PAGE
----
Creativity through Collaboration?Posted by Dave
The other day, I listened to an iTunes University audio podcast about a company called FastPencil and I was quite intrigued. FastPencil claims that they will revolutionize the book publishing industry with fast print-on-demand technologies and no-pain publishing via their sophisticated online workflow system.
That's not new, but what caught my attention is their social "collaboration capabilities". They make it possible for you to receive public input into your book as you make your way through the writing of it.
It's an innovative application of social collaboration on the web, but while near the end of writing a book myself, the idea of engaging the public now or at any time while writing it scares the hell out of me. To think that after every time I post my writing to FastPencil, I might have anyone and his friend posting on what I should do next and what I should have done differently blows my mind. Would I ever be able to stick to my vision? Would I ever keep the faith that my original idea was a good one? How do I deal with the mass of opinions that aren’t mine at all?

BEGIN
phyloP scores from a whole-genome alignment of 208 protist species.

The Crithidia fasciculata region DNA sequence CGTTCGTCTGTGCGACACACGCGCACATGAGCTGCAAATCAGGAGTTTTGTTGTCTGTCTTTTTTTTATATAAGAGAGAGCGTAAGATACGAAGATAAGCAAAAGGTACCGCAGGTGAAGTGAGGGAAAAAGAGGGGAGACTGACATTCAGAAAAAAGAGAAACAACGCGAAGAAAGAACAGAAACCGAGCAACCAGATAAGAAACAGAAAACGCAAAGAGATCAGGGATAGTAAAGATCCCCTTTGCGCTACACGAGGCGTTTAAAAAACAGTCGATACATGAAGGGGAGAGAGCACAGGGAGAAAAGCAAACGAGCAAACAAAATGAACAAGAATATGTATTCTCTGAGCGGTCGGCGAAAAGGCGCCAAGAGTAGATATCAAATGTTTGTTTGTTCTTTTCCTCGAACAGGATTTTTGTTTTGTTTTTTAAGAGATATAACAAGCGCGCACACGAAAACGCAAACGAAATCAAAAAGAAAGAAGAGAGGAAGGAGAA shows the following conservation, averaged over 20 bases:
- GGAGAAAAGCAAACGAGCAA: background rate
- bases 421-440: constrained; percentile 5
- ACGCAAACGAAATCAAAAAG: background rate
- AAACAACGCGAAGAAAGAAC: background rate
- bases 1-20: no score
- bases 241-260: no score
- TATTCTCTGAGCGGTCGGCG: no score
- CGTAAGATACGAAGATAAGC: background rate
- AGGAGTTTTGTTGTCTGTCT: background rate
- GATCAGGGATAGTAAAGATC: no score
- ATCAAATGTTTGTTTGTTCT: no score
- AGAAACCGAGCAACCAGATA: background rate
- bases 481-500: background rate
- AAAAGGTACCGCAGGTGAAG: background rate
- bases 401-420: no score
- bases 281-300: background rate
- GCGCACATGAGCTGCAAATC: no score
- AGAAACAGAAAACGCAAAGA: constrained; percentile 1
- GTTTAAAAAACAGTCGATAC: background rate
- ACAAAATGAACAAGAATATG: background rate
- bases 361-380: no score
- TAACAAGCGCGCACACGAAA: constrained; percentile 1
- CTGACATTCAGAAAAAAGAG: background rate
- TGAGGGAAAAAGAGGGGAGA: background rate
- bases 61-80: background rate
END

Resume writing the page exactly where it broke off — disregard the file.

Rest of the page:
I wondered if this kind of collaboration might creep into other areas of creativity, including my first passion, advertising. While various forms of this type of creative crowd-sourcing and collaboration have made their way into the realm of advertising, everything I've learned and witnessed in almost 25 years of advertising creation would suggest that the answer is a pretty solid “no”.
Will an online collaborator tell us that they wouldn't buy the product with the version of the ad that we just posted, but they would if we changed it up a bit? Can anyone know what would truly engage them without first experiencing the action of engagement? I really don't think so. To these kinds of questions, we offer answers that are what we think we should be giving, that we believe that a person of our character and intelligence should do. Not what we would do. People don't know what creative concept will grab them until it does.
And I think the same goes for books, especially fiction. There needs to be a vision followed by creative growth and a progression along the way to build something that can thrill a bunch of readers. Design works that way too. It works best, and almost only, if an individual massages a strategic vision through to fruition. Too many cooks spoil the pudding in more than just cooking.